I stumbled across this post draft that I started back in June (yes, I am that far behind). I thought it was good to bring it out today as the Dodge Super Bowl commercial has been on my mind, Facebook, Twitter, blogs and almost every conversation in the last two days. For those that missed it, please feel to check it out on Facebook or YouTube.
June 23, 2012
Since the beginning of time, or at very least the beginning of agriculture, there have been men and women ranching. Raising stock and crops, acting as caretaker of the land and the wildlife, the rancher (and farmer) has been one of the single most important driving forces behind civilization. Without providing a full history, let me make my point: Ranching is important. Somehow, mainstream media and culture has pigeon-holed all farmers and ranchers into the category of “Marborlo Man”-esque cowboys or “Old McDonald” farmers. The truth is that ranching and farming is far more that riding horses and driving tractors, though those are certainly a large part of the equation. Truth is, agriculture is both an art and a science. It is equal parts passion and luck, hard work and good timing. The unheralded hero in this equation is the rancher’s wife. Women in general are wired to be social creatures, pack animals if you will. Men are sight and action oriented animals while women have superior verbal and social communication skills, hence a world of women talking at men and men ignoring them. That said, imagine the sacrifice moving from your family with your husband out West, to a sparse patch of ground, and your nearest neighbor is days away. No phone, no internet, no Skype! All you have to talk to is a man… A modern day rancher’s wife has it way better, in ways. Neighbors are only a drive away (5 minutes to a couple of hours), phones lines are usually available, and if you are lucky, there is decent internet, though I suffered for a year with only dial-up internet. In fact it must be said that since we decided to get satellite internet, this rancher’s wife is much happier.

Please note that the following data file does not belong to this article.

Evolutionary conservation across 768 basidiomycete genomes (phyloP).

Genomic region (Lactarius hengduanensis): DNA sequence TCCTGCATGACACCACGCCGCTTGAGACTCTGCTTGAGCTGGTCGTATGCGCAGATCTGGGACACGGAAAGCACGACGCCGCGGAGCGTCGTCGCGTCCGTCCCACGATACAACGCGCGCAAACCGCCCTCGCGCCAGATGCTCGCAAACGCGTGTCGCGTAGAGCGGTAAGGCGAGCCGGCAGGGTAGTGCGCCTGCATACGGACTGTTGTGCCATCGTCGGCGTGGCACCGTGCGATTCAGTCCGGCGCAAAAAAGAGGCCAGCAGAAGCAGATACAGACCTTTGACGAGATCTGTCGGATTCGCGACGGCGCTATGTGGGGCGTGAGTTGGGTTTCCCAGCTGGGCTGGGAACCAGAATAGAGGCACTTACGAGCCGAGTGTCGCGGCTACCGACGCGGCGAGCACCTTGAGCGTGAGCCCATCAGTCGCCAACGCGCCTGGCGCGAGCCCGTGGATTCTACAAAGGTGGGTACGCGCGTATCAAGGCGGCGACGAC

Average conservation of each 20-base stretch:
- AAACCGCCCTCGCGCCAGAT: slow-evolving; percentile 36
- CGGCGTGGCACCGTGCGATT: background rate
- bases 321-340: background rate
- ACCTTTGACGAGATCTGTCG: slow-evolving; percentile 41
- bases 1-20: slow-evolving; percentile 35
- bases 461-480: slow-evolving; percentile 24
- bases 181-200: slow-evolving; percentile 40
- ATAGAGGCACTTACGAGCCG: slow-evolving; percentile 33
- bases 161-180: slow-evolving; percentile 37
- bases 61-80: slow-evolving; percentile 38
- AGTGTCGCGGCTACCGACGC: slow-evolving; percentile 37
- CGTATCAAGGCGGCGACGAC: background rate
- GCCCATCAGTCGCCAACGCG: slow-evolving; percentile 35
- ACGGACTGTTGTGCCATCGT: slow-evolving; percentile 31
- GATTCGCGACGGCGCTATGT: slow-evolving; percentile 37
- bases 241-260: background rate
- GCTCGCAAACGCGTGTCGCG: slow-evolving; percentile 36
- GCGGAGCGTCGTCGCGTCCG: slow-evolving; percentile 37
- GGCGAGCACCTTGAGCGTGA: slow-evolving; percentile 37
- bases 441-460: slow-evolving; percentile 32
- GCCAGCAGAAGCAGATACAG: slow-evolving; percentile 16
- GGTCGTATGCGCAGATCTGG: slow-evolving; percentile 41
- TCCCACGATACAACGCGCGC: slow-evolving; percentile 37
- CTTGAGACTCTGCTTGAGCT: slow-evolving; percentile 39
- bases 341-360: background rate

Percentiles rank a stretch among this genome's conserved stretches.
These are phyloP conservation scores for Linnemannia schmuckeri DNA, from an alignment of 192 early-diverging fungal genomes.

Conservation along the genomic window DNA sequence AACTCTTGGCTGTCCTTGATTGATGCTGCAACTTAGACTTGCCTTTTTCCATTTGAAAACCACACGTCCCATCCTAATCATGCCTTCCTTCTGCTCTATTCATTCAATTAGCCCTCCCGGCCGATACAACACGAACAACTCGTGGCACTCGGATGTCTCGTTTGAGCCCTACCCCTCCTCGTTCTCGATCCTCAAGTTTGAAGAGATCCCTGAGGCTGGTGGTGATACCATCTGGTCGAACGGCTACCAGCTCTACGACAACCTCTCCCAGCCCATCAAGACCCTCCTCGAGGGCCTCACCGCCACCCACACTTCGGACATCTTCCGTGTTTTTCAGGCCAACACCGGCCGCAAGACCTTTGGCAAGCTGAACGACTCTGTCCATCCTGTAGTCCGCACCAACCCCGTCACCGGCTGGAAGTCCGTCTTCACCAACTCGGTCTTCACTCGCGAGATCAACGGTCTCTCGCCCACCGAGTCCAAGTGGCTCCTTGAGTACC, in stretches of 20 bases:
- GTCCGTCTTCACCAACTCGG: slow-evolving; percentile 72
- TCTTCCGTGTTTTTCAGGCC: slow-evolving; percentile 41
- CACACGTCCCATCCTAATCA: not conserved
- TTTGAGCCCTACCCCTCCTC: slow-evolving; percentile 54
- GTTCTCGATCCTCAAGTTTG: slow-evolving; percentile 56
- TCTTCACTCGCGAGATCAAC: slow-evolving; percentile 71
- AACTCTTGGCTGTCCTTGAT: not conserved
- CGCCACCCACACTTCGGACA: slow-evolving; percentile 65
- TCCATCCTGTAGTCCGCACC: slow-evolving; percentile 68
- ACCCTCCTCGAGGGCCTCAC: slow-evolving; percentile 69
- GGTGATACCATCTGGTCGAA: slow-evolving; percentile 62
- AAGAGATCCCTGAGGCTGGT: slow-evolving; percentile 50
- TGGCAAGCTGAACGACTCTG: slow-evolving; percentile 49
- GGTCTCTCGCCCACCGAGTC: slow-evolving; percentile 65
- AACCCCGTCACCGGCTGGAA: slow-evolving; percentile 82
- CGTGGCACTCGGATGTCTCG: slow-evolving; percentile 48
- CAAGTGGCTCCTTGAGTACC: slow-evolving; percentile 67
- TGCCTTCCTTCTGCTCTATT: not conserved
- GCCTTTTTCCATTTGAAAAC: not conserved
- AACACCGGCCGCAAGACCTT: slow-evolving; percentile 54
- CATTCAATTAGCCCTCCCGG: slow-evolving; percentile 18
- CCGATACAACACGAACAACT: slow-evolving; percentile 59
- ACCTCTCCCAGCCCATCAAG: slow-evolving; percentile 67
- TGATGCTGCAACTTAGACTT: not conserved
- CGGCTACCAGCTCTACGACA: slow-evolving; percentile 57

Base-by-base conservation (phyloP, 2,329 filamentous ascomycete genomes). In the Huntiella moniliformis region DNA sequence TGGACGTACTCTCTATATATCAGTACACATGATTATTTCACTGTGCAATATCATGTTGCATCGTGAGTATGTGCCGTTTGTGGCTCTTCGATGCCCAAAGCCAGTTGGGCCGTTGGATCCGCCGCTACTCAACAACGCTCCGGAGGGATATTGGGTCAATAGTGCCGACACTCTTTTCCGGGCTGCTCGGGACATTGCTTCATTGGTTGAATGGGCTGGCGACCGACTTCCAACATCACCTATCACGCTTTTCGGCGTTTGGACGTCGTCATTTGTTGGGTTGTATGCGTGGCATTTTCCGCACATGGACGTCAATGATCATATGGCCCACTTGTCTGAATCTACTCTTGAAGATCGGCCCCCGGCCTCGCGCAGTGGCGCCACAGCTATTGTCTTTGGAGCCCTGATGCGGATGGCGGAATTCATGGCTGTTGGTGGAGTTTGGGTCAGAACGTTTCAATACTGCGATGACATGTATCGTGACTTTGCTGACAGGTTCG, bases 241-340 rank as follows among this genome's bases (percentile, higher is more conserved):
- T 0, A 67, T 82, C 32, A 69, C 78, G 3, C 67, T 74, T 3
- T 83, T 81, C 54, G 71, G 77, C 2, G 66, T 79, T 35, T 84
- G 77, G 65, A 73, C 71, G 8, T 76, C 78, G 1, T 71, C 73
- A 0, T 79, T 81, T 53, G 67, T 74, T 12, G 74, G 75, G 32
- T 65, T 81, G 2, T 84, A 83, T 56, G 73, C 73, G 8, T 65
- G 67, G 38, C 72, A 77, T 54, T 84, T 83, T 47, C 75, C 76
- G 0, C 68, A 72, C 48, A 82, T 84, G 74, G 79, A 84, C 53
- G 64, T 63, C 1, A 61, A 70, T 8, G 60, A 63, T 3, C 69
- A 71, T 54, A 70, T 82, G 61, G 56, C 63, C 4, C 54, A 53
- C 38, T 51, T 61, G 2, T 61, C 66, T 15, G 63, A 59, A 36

Imagine my glee to see the American rancher featured and downright glamorized by Dodge in a well-made commercial on the biggest stage in mainstream media marketing, the Super Bowl. The best part of the commercial, other than the nod to FFA and God, was that a woman was also shown in a industry often dominated by men. And she looked authentic, not too made up and wearing the a silk scarf. Made you proud to be a western woman, rancher and cowgirl. Turns out that Montana families were featured in the commercial, which honestly makes it even better for me. Below is a snip of the article by MTN News:
These folks are a great example of the humble people most farmers and ranchers are. My favorite line is “I told him there is nothing romantic about what we are doing today, it’s just our normal work” — how true is that for so many farmers and ranchers? We forget that this life is foreign to most, even though they interact with the products we produce everyday when they eat. I think that my goal with this blog, as small as it is, is to show that farming and ranching can be romantic and is vitally important to our past and the future . There is a deep and serious love for the land, livestock, and the work. It takes a special breed “So God made a farmer”.